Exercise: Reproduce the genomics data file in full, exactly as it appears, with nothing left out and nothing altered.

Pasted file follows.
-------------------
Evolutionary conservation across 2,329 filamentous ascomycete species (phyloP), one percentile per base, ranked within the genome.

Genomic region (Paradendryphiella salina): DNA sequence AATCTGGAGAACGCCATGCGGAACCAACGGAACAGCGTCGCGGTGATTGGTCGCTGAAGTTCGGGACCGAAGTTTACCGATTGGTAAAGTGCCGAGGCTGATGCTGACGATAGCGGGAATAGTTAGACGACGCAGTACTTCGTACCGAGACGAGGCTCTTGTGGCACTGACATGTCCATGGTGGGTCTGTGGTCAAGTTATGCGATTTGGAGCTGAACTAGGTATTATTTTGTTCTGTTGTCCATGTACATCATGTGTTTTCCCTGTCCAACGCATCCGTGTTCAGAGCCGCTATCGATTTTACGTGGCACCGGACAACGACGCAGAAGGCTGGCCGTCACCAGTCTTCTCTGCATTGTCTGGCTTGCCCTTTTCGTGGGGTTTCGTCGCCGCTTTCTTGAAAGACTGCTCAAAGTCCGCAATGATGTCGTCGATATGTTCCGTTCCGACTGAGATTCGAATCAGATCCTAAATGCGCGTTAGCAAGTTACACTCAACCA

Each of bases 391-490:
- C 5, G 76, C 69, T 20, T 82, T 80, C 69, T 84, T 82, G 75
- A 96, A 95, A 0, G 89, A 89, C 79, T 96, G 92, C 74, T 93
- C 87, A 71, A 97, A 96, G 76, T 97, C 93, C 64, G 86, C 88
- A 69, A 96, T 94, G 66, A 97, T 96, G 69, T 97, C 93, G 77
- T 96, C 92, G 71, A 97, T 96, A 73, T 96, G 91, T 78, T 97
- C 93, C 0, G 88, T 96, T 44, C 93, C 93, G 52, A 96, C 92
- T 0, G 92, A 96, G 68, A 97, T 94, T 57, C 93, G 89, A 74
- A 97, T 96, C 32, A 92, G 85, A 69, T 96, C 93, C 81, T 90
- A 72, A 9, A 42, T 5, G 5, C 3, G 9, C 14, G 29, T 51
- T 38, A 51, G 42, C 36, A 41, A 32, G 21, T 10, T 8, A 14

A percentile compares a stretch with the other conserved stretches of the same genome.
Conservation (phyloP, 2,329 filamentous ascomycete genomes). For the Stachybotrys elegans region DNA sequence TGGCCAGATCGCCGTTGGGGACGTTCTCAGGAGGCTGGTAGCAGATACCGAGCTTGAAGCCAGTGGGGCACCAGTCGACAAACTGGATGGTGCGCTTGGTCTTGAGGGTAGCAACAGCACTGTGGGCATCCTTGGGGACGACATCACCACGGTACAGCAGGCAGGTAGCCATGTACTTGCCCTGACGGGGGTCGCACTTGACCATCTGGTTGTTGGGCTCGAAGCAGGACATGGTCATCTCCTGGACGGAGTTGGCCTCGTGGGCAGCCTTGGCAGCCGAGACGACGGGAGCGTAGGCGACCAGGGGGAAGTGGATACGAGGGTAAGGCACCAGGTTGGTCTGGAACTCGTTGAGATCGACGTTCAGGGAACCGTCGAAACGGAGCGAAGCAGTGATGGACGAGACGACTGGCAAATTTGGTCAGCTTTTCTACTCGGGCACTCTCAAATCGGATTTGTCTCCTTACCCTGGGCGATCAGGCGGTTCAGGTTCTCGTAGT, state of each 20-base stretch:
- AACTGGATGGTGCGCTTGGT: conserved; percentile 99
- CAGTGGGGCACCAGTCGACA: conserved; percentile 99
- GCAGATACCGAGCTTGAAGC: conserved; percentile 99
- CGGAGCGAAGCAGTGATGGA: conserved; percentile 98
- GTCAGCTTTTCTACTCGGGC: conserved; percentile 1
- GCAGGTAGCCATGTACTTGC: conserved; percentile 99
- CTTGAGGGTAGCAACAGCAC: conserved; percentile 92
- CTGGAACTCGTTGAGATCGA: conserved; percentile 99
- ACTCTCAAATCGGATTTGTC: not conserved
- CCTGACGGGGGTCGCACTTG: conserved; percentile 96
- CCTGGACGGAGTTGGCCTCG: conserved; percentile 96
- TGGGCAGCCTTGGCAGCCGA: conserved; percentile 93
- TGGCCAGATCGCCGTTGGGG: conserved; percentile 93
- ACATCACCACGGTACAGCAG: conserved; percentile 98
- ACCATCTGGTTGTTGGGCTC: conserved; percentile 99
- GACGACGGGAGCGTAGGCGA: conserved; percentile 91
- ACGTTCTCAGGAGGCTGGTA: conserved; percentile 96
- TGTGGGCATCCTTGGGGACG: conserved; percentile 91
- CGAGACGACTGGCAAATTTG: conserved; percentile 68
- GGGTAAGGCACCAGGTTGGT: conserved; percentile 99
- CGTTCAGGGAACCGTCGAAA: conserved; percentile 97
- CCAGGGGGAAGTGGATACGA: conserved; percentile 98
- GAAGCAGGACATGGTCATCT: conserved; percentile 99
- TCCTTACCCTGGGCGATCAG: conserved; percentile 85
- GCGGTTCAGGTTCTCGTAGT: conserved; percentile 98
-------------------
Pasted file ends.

Evolutionary conservation across 2,329 filamentous ascomycete species (phyloP), one percentile per base, ranked within the genome.

Genomic region (Paradendryphiella salina): DNA sequence AATCTGGAGAACGCCATGCGGAACCAACGGAACAGCGTCGCGGTGATTGGTCGCTGAAGTTCGGGACCGAAGTTTACCGATTGGTAAAGTGCCGAGGCTGATGCTGACGATAGCGGGAATAGTTAGACGACGCAGTACTTCGTACCGAGACGAGGCTCTTGTGGCACTGACATGTCCATGGTGGGTCTGTGGTCAAGTTATGCGATTTGGAGCTGAACTAGGTATTATTTTGTTCTGTTGTCCATGTACATCATGTGTTTTCCCTGTCCAACGCATCCGTGTTCAGAGCCGCTATCGATTTTACGTGGCACCGGACAACGACGCAGAAGGCTGGCCGTCACCAGTCTTCTCTGCATTGTCTGGCTTGCCCTTTTCGTGGGGTTTCGTCGCCGCTTTCTTGAAAGACTGCTCAAAGTCCGCAATGATGTCGTCGATATGTTCCGTTCCGACTGAGATTCGAATCAGATCCTAAATGCGCGTTAGCAAGTTACACTCAACCA

Each of bases 391-490:
- C 5, G 76, C 69, T 20, T 82, T 80, C 69, T 84, T 82, G 75
- A 96, A 95, A 0, G 89, A 89, C 79, T 96, G 92, C 74, T 93
- C 87, A 71, A 97, A 96, G 76, T 97, C 93, C 64, G 86, C 88
- A 69, A 96, T 94, G 66, A 97, T 96, G 69, T 97, C 93, G 77
- T 96, C 92, G 71, A 97, T 96, A 73, T 96, G 91, T 78, T 97
- C 93, C 0, G 88, T 96, T 44, C 93, C 93, G 52, A 96, C 92
- T 0, G 92, A 96, G 68, A 97, T 94, T 57, C 93, G 89, A 74
- A 97, T 96, C 32, A 92, G 85, A 69, T 96, C 93, C 81, T 90
- A 72, A 9, A 42, T 5, G 5, C 3, G 9, C 14, G 29, T 51
- T 38, A 51, G 42, C 36, A 41, A 32, G 21, T 10, T 8, A 14

A percentile compares a stretch with the other conserved stretches of the same genome.
Conservation (phyloP, 2,329 filamentous ascomycete genomes). For the Stachybotrys elegans region DNA sequence TGGCCAGATCGCCGTTGGGGACGTTCTCAGGAGGCTGGTAGCAGATACCGAGCTTGAAGCCAGTGGGGCACCAGTCGACAAACTGGATGGTGCGCTTGGTCTTGAGGGTAGCAACAGCACTGTGGGCATCCTTGGGGACGACATCACCACGGTACAGCAGGCAGGTAGCCATGTACTTGCCCTGACGGGGGTCGCACTTGACCATCTGGTTGTTGGGCTCGAAGCAGGACATGGTCATCTCCTGGACGGAGTTGGCCTCGTGGGCAGCCTTGGCAGCCGAGACGACGGGAGCGTAGGCGACCAGGGGGAAGTGGATACGAGGGTAAGGCACCAGGTTGGTCTGGAACTCGTTGAGATCGACGTTCAGGGAACCGTCGAAACGGAGCGAAGCAGTGATGGACGAGACGACTGGCAAATTTGGTCAGCTTTTCTACTCGGGCACTCTCAAATCGGATTTGTCTCCTTACCCTGGGCGATCAGGCGGTTCAGGTTCTCGTAGT, state of each 20-base stretch:
- AACTGGATGGTGCGCTTGGT: conserved; percentile 99
- CAGTGGGGCACCAGTCGACA: conserved; percentile 99
- GCAGATACCGAGCTTGAAGC: conserved; percentile 99
- CGGAGCGAAGCAGTGATGGA: conserved; percentile 98
- GTCAGCTTTTCTACTCGGGC: conserved; percentile 1
- GCAGGTAGCCATGTACTTGC: conserved; percentile 99
- CTTGAGGGTAGCAACAGCAC: conserved; percentile 92
- CTGGAACTCGTTGAGATCGA: conserved; percentile 99
- ACTCTCAAATCGGATTTGTC: not conserved
- CCTGACGGGGGTCGCACTTG: conserved; percentile 96
- CCTGGACGGAGTTGGCCTCG: conserved; percentile 96
- TGGGCAGCCTTGGCAGCCGA: conserved; percentile 93
- TGGCCAGATCGCCGTTGGGG: conserved; percentile 93
- ACATCACCACGGTACAGCAG: conserved; percentile 98
- ACCATCTGGTTGTTGGGCTC: conserved; percentile 99
- GACGACGGGAGCGTAGGCGA: conserved; percentile 91
- ACGTTCTCAGGAGGCTGGTA: conserved; percentile 96
- TGTGGGCATCCTTGGGGACG: conserved; percentile 91
- CGAGACGACTGGCAAATTTG: conserved; percentile 68
- GGGTAAGGCACCAGGTTGGT: conserved; percentile 99
- CGTTCAGGGAACCGTCGAAA: conserved; percentile 97
- CCAGGGGGAAGTGGATACGA: conserved; percentile 98
- GAAGCAGGACATGGTCATCT: conserved; percentile 99
- TCCTTACCCTGGGCGATCAG: conserved; percentile 85
- GCGGTTCAGGTTCTCGTAGT: conserved; percentile 98